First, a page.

息をして – iki o shite – take a breath

深呼吸 – shinkokyuu – deep breath

息を吐いて – iki o haite – exhale

フーと(出して)– “Fuu”to (dashite) – blow out

息む – ikimu – to push/bear down (only used in labor, the command form (ikinde) is what’s used during delivery)

陣痛 – jintsuu – labor pains (this, and the next few, are tricky.  To the best of my knowledge this is the most commonly used word, it’s probably been used for years.  BUT, the correct medical term is, to the best of my knowledge, 収縮 (shuushuku).  Expect to hear the term jintsuu, but don’t be thrown if a doctor uses shuushuku.)

前駆陣痛 – zenku jintsuu – pre-labor pains

収縮 – shuushuku – contraction

ブルクストン・ヒックス収縮 – Braxton-Hicks shuushuku – Braxton-Hicks contractions

妊娠糖尿病 – ninshin tounyoubyou – gestational diabetes

予感 – yokan – eclampsia

予感前症 – yokan zenshou – pre-eclampsia

逆子 – sakago – breach baby [Lauren was breach until about the 32nd week. It was first pointed out to us by the jerk doctor, who offered no suggestions or assurances about it. He merely stated that I was destined for a C-section. We decided not to go back to him, for many reasons. But that was a big one.]

骨盤位 – kotsubani – breach position (this is the technical term, and there are many variants on it depending on the baby’s position)

産褥 – sanjoku – post-partum (many hospitals supply post-partum underwear (産褥ショーツ – sanjoku shootsu (aka ‘shorts’) or a post-partum belt (産褥帯 – sanjokutai) after delivery.  How useful these are . . . I don’t want to comment on.  They’re part of the service, I recommend not arguing about them.) [First, neither of these fit me, because the majority of Japanese women have tiny, tiny hips and waists. Second, they were weird. The first is a pair of panties with a velcro crotch. Apparently, this is supposed to be helpful during the post-partum bleeding phase because you don’t have to struggle with the underwear and pad when you go to the bathroom. I’m only repeating what I’ve been told. The post-partum belt is intended to help the uterus return to its normal size faster and keep you from being flabby. You can order these online, but I’ve heard that they’re not that useful and some doctors think they’re unhealthy. On one forum, a woman complained that they made her bleed heavier and cramp harder. She said it wasn’t worth it.]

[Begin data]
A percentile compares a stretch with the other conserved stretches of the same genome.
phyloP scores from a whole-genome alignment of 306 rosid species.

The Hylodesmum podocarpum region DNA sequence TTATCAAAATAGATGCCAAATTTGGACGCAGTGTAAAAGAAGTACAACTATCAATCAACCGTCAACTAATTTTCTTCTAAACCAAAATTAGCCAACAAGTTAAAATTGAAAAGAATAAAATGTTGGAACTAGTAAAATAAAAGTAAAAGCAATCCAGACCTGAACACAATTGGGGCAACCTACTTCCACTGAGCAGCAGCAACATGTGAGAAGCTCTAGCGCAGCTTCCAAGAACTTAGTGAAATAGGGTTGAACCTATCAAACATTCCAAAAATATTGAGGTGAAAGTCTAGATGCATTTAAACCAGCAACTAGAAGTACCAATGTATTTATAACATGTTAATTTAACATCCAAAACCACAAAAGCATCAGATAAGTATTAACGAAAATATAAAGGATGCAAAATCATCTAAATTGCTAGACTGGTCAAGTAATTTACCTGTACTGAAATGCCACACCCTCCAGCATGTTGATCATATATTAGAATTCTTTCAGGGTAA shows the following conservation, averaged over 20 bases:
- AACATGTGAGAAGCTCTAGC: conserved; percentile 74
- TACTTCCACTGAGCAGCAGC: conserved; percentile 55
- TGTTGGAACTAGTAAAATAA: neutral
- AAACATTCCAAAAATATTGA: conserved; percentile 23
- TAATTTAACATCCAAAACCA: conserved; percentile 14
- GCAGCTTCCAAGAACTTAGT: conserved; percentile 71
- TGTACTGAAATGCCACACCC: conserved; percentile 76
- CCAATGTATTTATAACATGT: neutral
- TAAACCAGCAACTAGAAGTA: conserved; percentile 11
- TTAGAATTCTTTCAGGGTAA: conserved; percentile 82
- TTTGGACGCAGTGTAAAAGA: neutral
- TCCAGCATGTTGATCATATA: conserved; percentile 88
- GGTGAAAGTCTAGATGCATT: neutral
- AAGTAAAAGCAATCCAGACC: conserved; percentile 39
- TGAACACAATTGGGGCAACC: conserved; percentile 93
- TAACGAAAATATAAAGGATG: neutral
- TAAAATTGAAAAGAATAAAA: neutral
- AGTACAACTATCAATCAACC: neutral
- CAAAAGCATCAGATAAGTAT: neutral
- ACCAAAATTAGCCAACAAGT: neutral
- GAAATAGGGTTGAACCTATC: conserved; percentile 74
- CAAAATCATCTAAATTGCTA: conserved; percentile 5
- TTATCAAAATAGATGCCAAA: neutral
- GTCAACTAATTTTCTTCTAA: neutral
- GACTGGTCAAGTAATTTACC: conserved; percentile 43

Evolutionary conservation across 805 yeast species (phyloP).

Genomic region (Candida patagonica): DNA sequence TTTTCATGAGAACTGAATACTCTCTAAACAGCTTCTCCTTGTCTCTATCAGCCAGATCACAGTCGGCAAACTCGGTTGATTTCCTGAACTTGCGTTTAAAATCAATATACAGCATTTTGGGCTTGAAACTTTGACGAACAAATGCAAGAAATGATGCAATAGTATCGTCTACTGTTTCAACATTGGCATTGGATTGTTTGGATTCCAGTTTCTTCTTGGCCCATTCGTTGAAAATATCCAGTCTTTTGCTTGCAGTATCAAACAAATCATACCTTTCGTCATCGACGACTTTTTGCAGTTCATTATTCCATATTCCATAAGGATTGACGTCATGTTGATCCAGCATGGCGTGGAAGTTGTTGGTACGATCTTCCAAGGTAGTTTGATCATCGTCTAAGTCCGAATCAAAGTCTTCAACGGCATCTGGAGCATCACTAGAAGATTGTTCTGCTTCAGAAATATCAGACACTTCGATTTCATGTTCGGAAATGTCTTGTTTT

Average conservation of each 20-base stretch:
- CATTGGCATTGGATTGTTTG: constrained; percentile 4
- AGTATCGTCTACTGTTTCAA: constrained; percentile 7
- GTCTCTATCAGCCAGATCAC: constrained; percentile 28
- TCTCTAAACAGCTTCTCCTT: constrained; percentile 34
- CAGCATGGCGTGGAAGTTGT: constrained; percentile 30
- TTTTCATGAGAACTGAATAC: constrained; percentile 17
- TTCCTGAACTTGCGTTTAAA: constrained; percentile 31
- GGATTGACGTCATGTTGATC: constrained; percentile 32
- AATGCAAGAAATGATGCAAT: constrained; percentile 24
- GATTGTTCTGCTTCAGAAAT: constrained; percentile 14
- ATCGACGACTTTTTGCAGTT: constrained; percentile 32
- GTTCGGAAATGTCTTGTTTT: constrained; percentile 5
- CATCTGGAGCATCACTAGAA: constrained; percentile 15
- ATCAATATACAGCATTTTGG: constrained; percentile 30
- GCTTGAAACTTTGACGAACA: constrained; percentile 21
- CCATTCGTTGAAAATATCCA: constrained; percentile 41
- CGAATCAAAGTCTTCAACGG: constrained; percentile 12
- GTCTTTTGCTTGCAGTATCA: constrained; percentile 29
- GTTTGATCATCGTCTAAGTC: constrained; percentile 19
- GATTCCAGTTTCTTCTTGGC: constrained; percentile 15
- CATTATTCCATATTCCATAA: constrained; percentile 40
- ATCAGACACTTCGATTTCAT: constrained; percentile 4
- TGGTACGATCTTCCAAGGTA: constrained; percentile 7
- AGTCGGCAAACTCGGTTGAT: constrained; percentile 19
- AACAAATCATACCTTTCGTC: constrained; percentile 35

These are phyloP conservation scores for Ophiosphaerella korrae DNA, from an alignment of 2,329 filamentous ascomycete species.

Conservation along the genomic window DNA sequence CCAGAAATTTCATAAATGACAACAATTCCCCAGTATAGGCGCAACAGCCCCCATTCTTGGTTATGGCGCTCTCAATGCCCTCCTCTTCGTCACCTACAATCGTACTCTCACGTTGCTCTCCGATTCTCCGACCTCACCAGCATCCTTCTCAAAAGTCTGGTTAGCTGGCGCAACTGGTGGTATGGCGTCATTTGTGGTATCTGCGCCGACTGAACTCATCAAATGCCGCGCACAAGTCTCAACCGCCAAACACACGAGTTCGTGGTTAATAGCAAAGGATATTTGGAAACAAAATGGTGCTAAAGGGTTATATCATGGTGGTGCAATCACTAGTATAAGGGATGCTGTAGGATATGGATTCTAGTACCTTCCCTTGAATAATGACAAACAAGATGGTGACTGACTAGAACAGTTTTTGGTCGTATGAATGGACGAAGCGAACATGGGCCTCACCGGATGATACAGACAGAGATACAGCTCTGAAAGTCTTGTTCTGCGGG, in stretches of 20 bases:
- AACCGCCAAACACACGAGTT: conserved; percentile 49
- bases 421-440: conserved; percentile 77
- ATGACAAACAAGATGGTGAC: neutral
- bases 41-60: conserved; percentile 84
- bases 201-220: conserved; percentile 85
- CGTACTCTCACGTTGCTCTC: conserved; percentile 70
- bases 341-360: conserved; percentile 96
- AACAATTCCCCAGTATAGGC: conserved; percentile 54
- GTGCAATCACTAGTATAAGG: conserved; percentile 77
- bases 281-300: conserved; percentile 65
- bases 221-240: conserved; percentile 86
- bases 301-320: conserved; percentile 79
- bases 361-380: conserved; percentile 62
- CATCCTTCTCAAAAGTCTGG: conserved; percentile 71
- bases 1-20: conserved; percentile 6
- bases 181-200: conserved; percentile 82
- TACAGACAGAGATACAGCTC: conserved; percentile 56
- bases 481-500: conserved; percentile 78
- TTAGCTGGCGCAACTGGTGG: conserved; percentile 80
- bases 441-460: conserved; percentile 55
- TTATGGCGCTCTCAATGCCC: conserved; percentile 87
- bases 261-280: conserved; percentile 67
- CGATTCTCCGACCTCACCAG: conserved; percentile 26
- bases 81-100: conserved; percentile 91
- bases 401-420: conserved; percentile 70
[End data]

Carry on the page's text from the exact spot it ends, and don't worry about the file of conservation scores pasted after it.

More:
子宮 –shikyuu – uterus

搾乳機 – sakunyuuki – breast pump

母乳 – bonyuu – mother’s milk

帝王切開 – teiousekkai – caesarian section

絵陰切開 – einsekkai – episiotomy

麻酔 – masui – painkiller

無痛分娩  – mutsuu bunben – painless childbirth [Not very common in Japan, apparently. Of all the places we contacted, only one offered pain relief, and they were booked full up when we called (about two months before our due date). I’m glad now that I didn’t have medication, but when I was working on my birth plan, I at least wanted the option. Turns out birth plans aren’t very common in Japan either.]

硬膜外麻酔 – koumakugai masui – epidural

流産 – ryuuzan – miscarriage

死産 – shizan – still-birth

There are plenty of other words that I left out because they are generically medical (draw blood, hospitalize, etc.).  Many guides for foreigners in Japan already have a good sampling, though I may get around to my own list another day.

I am not perfectly fluent in Japanese, so I apologize for any errors or oversights.  I am tolerably good at Japanese, and handy with the on-line dictionary (specifically, I can weed out the stuff that is overly technical, slang, dual-meaning, or just plain wrong), so if there are any words you’d like me to include please ask.

Whatever else, if you are using this list due to a pregnancy overseas, I wish only the best for you and your child.  Feel free to share your feelings and questions and advice as well.  Please take care of yourself, your significant other, and your baby.

[Geordie’s original post can be found here.]